By Sammer Mudawar
Buying and selling residential real estate is one of the most emotional transactions consumers conduct. Understanding client psychology, managing expectations, and using effective communication are the three most valuable skills that a real estate professional needs to develop for a successful career with less stress.
Understand the psyche of your client and your chances of a smooth transaction increase dramatically.
Is the client a standard seller who has lived and raised their family in the home for the past 25 years, but has not done many upgrades? Perhaps prepping this client for the possibility of offensive offers from cash investors will be important to making sure they don’t take things personally, or worse, become unreasonable sellers.
Understanding client psychology is important, however, equally important is they understand your psychology. It is vital to the client relationship that they understand your goals are in-line with theirs, and as a fiduciary you will only represent their best interests. Breaking down the walls in the beginning is one of the best ways to get on the same page as your client.
Here are two examples of how to manage expectations with buyers and sellers. Continue reading »
By Cory Brewer
My blog entry for this quarter will not come as news to most of the people reading it, but I think it’s a good reminder nonetheless: Every now and then, the clients and colleagues you work with will tell you one thing, but then do another.
Raise your hand if you’ve heard this one before from another agent: “I’ve got a great offer for you and my clients are really excited about the house.”
This “great offer” may even be full price…only you find out later that the buyer has a horrible credit score and can’t get a loan.
The point I’m trying to make is this: Nearly everyone I’ve talked to lately can feel the market starting to come back. Buyers, sellers, agents, lenders…everyone. It can be easy to get wrapped up in the excitement but I think it’s important, as an agent, to keep your cool and be level-headed while coaching your clients. It’s important to cover all the details of a deal, and a positive, optimistic attitude is key. But I also think it will serve you well to prepare your clients for the worst-case-scenario, because unfortunately sometimes that is exactly what can happen.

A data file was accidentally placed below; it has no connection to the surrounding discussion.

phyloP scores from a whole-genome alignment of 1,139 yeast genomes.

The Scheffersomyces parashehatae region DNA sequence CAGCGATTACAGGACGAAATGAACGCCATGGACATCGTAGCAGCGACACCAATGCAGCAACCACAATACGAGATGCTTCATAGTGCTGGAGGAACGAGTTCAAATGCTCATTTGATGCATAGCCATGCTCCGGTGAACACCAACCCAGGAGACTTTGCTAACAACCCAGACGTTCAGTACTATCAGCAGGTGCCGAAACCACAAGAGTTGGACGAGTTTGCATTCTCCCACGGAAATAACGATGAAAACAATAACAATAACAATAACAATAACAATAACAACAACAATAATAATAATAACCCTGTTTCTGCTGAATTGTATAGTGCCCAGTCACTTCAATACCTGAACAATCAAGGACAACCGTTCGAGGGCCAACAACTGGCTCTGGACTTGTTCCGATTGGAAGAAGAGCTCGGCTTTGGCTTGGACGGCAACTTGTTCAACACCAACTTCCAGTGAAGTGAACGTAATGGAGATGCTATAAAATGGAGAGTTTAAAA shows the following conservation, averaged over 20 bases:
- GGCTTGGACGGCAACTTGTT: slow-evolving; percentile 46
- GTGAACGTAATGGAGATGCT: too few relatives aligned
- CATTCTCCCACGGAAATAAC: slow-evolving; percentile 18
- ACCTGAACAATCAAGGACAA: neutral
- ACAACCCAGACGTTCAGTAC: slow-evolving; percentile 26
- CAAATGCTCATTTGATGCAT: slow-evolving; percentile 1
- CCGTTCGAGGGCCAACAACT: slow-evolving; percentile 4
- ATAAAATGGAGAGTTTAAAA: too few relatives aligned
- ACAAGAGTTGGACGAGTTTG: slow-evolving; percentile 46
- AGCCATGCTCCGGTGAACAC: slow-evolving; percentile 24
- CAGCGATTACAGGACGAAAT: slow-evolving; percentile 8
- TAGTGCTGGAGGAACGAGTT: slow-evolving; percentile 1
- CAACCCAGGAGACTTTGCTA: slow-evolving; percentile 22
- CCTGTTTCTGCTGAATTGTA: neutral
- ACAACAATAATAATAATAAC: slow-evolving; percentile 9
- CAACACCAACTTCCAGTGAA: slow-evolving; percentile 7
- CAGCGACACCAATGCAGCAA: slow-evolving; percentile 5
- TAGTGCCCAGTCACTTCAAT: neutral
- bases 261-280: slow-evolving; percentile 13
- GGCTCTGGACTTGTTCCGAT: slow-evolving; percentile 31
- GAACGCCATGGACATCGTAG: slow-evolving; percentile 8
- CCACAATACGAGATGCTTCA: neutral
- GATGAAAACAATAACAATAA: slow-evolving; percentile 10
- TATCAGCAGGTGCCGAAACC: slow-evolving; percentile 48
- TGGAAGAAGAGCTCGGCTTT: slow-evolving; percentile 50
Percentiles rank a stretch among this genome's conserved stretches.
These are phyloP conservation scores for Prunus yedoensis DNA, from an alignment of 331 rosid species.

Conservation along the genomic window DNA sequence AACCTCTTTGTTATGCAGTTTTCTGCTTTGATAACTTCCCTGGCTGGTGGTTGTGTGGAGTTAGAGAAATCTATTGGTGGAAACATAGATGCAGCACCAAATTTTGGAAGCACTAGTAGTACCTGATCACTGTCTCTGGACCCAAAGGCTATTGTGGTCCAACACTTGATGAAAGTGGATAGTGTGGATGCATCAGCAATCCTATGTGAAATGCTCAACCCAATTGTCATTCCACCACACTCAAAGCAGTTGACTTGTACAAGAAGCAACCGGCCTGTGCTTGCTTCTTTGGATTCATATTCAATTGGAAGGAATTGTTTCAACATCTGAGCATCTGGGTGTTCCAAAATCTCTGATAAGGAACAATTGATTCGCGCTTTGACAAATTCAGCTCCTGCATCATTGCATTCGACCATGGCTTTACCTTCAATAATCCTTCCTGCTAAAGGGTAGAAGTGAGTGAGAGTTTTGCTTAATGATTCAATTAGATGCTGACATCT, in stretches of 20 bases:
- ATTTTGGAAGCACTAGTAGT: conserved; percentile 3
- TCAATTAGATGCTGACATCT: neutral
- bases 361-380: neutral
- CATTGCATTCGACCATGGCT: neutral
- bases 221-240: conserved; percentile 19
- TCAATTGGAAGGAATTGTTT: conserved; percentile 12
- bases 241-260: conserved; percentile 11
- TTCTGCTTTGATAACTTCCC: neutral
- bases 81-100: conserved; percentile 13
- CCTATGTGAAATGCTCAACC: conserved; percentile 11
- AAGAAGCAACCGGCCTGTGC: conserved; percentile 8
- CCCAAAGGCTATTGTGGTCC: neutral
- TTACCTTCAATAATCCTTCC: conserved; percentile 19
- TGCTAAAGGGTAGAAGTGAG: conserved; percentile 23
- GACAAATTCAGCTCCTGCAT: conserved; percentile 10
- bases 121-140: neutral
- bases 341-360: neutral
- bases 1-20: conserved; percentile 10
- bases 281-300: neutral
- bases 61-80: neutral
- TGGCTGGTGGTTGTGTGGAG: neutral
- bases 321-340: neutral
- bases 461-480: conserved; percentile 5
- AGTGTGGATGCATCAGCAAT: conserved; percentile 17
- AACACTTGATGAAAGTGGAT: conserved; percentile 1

Draw on your experience – that is probably a big part of why your clients hired you in the first place. Cover your bases, and do your best to set the proper expectations from the beginning. So when that dream deal actually DOES come together, your clients will be thrilled that they were lucky enough to be working with you…rather than expecting everything to go smoothly only to have to suffer through unforeseen bumps in the road.
The market is coming back. It’s true. But don’t get caught up in the hype. Remember that a deal is not a deal until the ink on the contract is dry.
Cory Brewer is a REALTOR® in the Seattle area and Operations Manager at Windermere Property Management / LGA in Bellevue. Connect with Cory at www.wpmnorthwest.com.
By Jeremy Williams
What would happen if you ordered a cheeseburger at a fast food restaurant, and in ordering asked to hold the cheese? What reaction would you expect when you pulled up to the window to pay? The reaction would most likely be confusion because the restaurant’s expectation is that when you order a cheeseburger from the menu that the customer must want cheese. Though an extreme example, maybe we need to be careful when preconceiving the expectations of our buyer and seller clients.
Webster defines an expectation as a prospect of future benefit; anticipation. At one point in my business I offered a 100 percent Satisfaction Guarantee program. Basically, what I was stating was that I already knew that I was going to meet or exceed the expectations of my clients. I was offering a future benefit to my client with the preconceived thought that I knew what they wanted in the agent/client relationship. I essentially set a trap for myself. Expectations we have might not necessarily match those of our clients. How do we avoid the trap of disappointment and discontent?
To avoid the trap that could be set with expectations, it is simple. In your initial meeting with the buyer or seller client, ask what your clients’ expectations are before stating your own. You will be surprised how their expectations may differ from your preconceived thoughts of their expectations. Once you know their expectations, let your clients know how you can or can’t meet them. Never say that you will exceed their expectations because it is not necessary if you are meeting the needs set forth.
In summary, instead of setting expectations in advance, listen to the expectations that your clients have of you in the agency relationship. If you can’t meet or work through those expectations, refer the client to a team member or business partner that can meet their particular needs and wants. By doing this exercise upfront, you will experience a much healthier working relationship with your clients with win-win results.
So the next time you order a cheeseburger, think about what would happen if you asked to hold the cheese. What are your thoughts on expectations?
Jeremy Williams of Keller Williams Realty NE in Kingwood, Texas specializes in the residential real estate market of Kingwood, Atascocita, and Humble, Texas. Visit his Web site at www.williams4yourhome.com.